To scenes of sweet eternal bliss thou'st flown,

In the realms of peace in Heaven above;

And left a world of sorrow and of care,

To bathe thy soul in God's enduring love.

To worship at the Saviour's holy throne,

With thy sweet babes who have preceded thee;

To join in anthems of the angelic choir,

And to the great Eternal bow th knee,

Thy mourning husband, children, parents both,

And brothers, sisters, friends, their loss deplore;

But not as those who have no hope, they grieve,

Knowing thy gain to be for evermore.

Thy heavenly spirit will hover round

The little ones so cherished in thy love;

Thy Ellen, Fanny and Josebah guide

In the straight path to God and thee above.


By the time of his death in 1868 Edward J. Richardson (1803-1868) was a wealthy insurance agent who had begun business in Baltimore as a clothing merchant. How he came to be a partner with Frederick G. Hunt in the cemetery business is as yet unknown, but he had two Black domestic servants working in his household when he died, Elizabeth Lewis and Susan Winder, who may well have been buried in Laurel.

Perhaps the best known of the three men who created Laurel Cemetery was Silas Morris Cochran (1819-1866) who became a Unionist member of the Maryland Court of Appeals having defeated the secessionist chief judge, John C. LeGrand in the election of 1861. Judge Cochran was both a lawyer and inventor, having patented an improvement for the coupling of train cars. He was born in Windham, New Hampshire in 1819, and came to Baltimore in 1840 to study law with Z. Collins Lee, U. S. Attorney and Superior Court Judge. He entered the legal system of the State with his admission to the bar in 1843, at a time when it was the last bastion of equity for the Black Community, and he joined the ranks of those who advocated the abolition of the laws that sustained slavery and curtailed the civil liberties of the Black population of Maryland.[10]

While it is not known why all three decided to create Laurel Cemetery, they made one Baltimore farmer very happy in the process. In 1835 Thomas Burgan, Jr., bought the land that would become Laurel Cemetery for $915 and sold it to the three creators of Laurel Cemetery on the first of September, 1851 for $5,250 ($190,092.27 in 2022 dollars), 5.7 times what it had cost him. It is likely that the interest expressed in the project by the Black clergy and a white pastor at St. James, the Black Episcopal Church in Baltimore, plus the ability of a significant segment of the Black population who could afford the $2 for a family plot (plus burial and the cost of grave markers and monuments) was encouraging. Hunt and his associates were also undoubtedly inspired by the success of Greenmount Cemetery which opened in 1839 with the burial of two year old Olivia Cushing Whitridge, daughter of Dr. John Whitridge whose family had sold their estate on the north side of Belair Road just to the south of Burgan’s land for the Baltimore Hebrew Congregation Cemetery.[11]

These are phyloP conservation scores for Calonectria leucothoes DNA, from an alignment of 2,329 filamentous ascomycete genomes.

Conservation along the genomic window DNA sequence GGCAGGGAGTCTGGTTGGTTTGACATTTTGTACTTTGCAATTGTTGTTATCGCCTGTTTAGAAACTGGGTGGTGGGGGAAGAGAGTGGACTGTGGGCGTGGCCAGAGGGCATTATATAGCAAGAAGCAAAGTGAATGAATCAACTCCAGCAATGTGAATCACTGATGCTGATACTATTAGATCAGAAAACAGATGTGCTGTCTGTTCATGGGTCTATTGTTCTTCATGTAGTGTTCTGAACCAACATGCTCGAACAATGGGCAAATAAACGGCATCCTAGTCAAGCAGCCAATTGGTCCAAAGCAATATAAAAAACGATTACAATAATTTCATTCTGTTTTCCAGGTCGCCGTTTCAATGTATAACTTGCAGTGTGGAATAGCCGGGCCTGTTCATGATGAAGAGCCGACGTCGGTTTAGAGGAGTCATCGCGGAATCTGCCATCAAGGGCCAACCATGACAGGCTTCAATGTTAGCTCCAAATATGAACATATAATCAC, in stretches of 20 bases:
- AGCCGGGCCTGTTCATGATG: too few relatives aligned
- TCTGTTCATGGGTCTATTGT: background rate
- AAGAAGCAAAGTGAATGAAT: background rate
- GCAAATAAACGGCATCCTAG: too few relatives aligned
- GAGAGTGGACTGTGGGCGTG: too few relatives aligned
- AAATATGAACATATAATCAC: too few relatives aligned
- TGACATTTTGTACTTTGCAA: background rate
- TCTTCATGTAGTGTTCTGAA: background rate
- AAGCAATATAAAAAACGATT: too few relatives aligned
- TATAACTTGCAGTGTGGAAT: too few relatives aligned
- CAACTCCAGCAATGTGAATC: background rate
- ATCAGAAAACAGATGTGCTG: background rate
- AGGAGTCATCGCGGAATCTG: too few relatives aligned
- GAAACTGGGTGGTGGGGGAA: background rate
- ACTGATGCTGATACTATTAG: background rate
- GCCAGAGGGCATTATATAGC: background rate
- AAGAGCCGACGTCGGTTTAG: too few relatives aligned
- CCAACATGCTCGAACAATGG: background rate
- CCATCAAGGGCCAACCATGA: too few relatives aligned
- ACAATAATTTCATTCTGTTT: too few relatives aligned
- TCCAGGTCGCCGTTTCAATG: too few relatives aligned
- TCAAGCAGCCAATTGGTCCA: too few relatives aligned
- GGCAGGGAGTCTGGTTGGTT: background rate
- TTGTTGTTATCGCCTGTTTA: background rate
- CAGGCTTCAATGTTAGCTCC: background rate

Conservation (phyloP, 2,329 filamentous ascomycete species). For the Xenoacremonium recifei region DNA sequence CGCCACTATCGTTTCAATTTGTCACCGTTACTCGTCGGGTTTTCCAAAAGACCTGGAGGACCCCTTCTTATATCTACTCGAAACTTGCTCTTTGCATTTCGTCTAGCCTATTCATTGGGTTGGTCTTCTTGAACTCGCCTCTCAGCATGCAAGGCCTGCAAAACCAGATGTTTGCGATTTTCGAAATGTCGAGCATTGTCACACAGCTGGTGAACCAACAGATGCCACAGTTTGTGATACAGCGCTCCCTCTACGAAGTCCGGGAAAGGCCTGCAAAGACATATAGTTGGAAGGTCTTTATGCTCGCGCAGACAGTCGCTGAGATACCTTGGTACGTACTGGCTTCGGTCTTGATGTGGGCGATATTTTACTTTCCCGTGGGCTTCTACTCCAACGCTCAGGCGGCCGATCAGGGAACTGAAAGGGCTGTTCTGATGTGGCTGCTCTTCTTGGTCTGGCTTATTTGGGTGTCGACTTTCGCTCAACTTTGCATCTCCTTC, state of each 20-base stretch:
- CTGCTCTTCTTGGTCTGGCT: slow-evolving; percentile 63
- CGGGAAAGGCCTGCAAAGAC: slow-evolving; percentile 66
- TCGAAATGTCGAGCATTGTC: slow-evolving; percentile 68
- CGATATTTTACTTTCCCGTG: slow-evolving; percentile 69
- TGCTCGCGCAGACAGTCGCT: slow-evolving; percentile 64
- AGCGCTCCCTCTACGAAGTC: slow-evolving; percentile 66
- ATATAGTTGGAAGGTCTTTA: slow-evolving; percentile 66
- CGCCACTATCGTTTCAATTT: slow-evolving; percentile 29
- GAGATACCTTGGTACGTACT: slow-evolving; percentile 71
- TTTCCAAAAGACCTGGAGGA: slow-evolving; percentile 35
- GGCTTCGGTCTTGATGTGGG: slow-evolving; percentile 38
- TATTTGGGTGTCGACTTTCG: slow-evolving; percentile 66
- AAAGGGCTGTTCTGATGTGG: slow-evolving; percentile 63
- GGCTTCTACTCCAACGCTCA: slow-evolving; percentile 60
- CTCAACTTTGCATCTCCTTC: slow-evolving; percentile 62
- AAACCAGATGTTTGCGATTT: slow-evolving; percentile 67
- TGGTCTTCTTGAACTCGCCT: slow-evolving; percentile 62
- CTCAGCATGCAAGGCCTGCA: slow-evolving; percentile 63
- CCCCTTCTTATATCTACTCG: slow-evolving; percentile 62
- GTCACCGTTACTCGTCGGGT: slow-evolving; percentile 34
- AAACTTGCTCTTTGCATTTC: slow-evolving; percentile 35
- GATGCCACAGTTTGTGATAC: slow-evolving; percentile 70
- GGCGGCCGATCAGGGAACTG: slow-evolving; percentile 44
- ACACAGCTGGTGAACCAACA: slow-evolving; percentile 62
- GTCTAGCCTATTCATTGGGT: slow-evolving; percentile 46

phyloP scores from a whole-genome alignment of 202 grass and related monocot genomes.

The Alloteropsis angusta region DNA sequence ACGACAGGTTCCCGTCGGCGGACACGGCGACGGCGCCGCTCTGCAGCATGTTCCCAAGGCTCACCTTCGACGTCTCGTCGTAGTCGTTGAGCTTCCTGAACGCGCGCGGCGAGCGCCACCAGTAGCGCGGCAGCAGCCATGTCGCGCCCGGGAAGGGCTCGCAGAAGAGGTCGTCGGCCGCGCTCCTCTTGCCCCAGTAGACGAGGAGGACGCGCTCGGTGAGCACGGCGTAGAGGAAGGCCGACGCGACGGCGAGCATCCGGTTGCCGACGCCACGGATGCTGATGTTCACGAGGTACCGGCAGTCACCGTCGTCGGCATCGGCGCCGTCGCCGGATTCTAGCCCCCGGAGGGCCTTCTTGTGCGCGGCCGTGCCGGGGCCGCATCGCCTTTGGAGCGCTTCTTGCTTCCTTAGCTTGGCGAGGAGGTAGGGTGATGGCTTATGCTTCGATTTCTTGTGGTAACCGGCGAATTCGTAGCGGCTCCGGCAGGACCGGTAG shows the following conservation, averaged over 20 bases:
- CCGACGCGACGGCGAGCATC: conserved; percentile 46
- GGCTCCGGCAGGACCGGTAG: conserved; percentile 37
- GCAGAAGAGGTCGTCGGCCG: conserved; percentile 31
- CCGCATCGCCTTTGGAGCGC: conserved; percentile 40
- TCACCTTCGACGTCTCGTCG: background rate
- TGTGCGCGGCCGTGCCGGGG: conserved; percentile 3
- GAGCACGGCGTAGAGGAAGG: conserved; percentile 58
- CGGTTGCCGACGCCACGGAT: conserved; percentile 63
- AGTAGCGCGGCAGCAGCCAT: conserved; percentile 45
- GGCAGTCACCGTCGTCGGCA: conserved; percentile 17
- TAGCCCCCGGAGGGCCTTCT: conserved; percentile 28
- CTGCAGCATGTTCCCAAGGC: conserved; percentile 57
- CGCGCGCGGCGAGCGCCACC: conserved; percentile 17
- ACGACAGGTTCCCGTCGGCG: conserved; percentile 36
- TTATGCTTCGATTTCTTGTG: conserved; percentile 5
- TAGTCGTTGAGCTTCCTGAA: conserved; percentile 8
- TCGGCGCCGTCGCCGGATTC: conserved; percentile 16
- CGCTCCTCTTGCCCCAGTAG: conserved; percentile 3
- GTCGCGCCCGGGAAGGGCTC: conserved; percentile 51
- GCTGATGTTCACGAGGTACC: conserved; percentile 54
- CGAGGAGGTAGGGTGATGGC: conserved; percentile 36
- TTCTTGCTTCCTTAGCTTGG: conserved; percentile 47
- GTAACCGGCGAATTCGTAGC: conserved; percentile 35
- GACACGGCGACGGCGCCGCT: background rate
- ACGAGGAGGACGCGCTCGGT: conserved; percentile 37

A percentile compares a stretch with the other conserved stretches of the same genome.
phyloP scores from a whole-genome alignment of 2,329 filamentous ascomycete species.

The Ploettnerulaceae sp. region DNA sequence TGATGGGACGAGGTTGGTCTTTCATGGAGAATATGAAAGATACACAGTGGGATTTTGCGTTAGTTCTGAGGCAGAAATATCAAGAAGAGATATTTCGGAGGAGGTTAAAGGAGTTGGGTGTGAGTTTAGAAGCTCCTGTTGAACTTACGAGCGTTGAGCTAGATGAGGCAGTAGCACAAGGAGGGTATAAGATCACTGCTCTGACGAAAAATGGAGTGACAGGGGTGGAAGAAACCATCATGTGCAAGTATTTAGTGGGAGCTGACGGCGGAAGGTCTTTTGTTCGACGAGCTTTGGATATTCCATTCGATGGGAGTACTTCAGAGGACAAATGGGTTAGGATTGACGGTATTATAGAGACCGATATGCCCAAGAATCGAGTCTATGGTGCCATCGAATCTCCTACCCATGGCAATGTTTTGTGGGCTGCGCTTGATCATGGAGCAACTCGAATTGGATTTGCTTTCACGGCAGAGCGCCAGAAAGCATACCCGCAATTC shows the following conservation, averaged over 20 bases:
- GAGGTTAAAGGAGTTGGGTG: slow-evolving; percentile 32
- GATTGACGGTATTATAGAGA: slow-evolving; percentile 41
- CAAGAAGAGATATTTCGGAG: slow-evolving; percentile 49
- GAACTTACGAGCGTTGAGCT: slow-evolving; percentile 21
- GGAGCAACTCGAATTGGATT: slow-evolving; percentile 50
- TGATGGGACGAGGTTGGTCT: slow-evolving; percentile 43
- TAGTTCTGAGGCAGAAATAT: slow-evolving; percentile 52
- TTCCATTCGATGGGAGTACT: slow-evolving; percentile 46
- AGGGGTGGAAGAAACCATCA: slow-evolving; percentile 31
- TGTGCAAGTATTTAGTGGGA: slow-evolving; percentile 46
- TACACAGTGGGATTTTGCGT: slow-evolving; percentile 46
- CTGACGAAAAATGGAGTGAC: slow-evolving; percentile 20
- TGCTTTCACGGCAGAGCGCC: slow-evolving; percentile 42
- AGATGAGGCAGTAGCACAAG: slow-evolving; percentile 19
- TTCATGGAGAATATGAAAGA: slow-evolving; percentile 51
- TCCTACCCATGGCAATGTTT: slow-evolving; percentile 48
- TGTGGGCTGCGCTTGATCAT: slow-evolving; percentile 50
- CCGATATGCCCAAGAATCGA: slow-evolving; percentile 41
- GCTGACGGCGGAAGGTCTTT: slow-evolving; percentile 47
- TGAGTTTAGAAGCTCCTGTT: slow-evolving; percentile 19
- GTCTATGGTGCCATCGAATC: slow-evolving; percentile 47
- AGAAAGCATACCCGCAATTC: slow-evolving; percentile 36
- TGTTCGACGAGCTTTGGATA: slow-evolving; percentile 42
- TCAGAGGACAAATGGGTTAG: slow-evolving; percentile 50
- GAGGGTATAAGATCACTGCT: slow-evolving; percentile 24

In August of 1851, two weeks before they finalized their purchase of the Burgan property, a glowing description of the proposed cemetery, “green home of future thousands,” appeared in the Baltimore Sun, perhaps planted there by the three speculators.

New City of the dead.-Laurel Cemetery in the title of a new resting place for the dead, situated near the north eastern suburbs of the city, and distant about 300 yards from the Baltimore Cemetery. The ground, which is situated upon a lovely and commanding eminence is admirably located for such a purpose, and is bounded on the south east by the Bel Air road. It will also have an additional front on the contemplated Northern avenue, thus rendering its accessibility unsurpassed. It contains 28 acres, and is capable of being divided into 12,000 commodious family lots, intersected with graveled walks, avenues and squares, all of which will be graded and laid off with strict reference to convenience, and picturesque effect.